Education

Schools In The News

The Holy Spirit Catholic Primary  School, Runcorn

Cheshire’s youngest police officers have been given the opportunity to quiz the county’s decision makers on how they can make their community safer.

Year 6 children from Holy Spirit Catholic Primary School in Runcorn – who make up Cheshire Constabulary’s Mini Police team – have taken part in a Q&A session with the police and crime commissioner, Runcorn’s chief inspector, local councillors and a local housing provider.

They asked PCC David Keane, chief inspector Sarah Heath, Cllr John Stockton, Cllr Stef Nelson and representatives from Riverside Housing how they can put measures in place to tackle issues that affect their community including littering, road safety and knife crime.

The Mini Police officers also had the opportunity to present the work they’ve carried out so far to other pupils at the school.

The children have been working on three key priorities for their community; protecting the local environment, helping vulnerable people in the community and road safety.

The Mini Police officers were sworn into their roles in June and were given a police uniform based loosely on a regular officers’ uniform to help them feel part of the police family.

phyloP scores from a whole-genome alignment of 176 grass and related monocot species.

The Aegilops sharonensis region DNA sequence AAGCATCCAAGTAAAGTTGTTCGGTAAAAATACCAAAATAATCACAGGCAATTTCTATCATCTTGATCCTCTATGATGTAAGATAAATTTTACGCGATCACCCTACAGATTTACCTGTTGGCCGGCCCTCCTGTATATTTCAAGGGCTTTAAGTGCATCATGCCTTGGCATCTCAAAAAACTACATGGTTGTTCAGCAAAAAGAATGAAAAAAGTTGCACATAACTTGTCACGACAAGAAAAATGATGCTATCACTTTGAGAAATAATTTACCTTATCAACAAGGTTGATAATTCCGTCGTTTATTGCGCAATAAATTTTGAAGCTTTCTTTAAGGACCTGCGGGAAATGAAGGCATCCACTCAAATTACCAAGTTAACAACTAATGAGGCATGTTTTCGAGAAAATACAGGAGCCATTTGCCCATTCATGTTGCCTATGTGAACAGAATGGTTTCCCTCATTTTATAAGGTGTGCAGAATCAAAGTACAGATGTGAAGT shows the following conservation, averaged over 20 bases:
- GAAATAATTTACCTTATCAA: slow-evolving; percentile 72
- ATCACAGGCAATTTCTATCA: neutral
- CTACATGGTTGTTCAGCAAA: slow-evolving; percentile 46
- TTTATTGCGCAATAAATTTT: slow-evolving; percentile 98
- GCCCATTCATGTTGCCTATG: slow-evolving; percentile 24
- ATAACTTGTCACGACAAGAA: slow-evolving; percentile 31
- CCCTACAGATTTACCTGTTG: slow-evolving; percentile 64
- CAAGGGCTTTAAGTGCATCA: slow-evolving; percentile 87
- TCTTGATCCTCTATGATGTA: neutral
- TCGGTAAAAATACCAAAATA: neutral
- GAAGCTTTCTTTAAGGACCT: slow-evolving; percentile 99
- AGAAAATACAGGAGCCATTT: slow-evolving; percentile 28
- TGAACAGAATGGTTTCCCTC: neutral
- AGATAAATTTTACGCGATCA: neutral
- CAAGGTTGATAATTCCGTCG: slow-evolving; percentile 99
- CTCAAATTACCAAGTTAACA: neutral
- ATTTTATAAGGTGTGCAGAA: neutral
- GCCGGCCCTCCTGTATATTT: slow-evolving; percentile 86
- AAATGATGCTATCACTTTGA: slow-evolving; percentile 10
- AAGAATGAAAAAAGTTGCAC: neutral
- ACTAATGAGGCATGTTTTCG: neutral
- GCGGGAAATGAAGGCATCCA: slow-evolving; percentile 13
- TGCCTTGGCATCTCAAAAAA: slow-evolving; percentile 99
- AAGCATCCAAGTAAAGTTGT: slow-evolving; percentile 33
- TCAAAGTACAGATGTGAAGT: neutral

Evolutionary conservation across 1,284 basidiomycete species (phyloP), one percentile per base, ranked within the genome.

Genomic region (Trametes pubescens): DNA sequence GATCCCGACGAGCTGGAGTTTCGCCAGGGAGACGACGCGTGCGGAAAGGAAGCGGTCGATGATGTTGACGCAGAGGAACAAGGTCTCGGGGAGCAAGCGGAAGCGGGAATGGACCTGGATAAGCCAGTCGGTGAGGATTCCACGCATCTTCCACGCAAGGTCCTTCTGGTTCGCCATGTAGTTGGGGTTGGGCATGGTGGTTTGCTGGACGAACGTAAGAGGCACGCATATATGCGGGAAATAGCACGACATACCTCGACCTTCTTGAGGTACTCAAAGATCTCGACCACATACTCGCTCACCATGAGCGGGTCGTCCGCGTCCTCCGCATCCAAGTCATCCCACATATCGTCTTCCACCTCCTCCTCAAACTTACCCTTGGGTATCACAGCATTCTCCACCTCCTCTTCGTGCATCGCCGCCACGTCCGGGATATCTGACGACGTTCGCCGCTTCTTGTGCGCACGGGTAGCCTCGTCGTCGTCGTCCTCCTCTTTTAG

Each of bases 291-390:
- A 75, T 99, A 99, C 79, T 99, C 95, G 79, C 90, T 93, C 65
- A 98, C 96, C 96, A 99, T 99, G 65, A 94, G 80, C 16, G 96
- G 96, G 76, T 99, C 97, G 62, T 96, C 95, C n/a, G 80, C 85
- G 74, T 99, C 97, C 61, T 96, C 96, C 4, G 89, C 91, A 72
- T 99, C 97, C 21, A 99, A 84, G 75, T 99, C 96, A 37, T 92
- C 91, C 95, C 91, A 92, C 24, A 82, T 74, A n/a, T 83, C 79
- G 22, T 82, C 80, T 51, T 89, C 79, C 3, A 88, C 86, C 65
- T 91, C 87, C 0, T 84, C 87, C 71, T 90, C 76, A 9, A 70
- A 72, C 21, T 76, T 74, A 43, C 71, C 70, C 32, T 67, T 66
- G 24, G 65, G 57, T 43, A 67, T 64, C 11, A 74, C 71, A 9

Over the last six months they have taken part in litter picks, delivered food to the local food bank to support hundreds of families in the area and taken part in a speed check exercise.

PCSO Paul Barker brought the successful mini police scheme to Cheshire thanks to funding from PCC David Keane.

David said: “The Mini Police have been doing an amazing job over the last few months working hard to make their community a safer and happier place to live. They have really shown a commitment to working with their community to make a real difference.

“Mini Police is a fantastic scheme which educates young people about responsibility and the importance of contributing positively to their community. I hope that in the future, we can roll-out this scheme to other schools across Cheshire.”

PCSO Paul Barker added: “I’m incredibly proud of our Mini Police officers. Across the last six months they have made a real difference in their community by getting hands on and problem solving local issues that are important to them.

“They are a real asset to Runcorn local policing unit and a brilliant addition to the policing family.”

John McDonald, head teacher of Holy Spirit Primary School, said: “The children are enjoying the deepening relationship with community and seeing themselves make a difference. They have gained a greater insight into local problems and now see themselves as solution finders. I have seen them visibly grow before my eyes.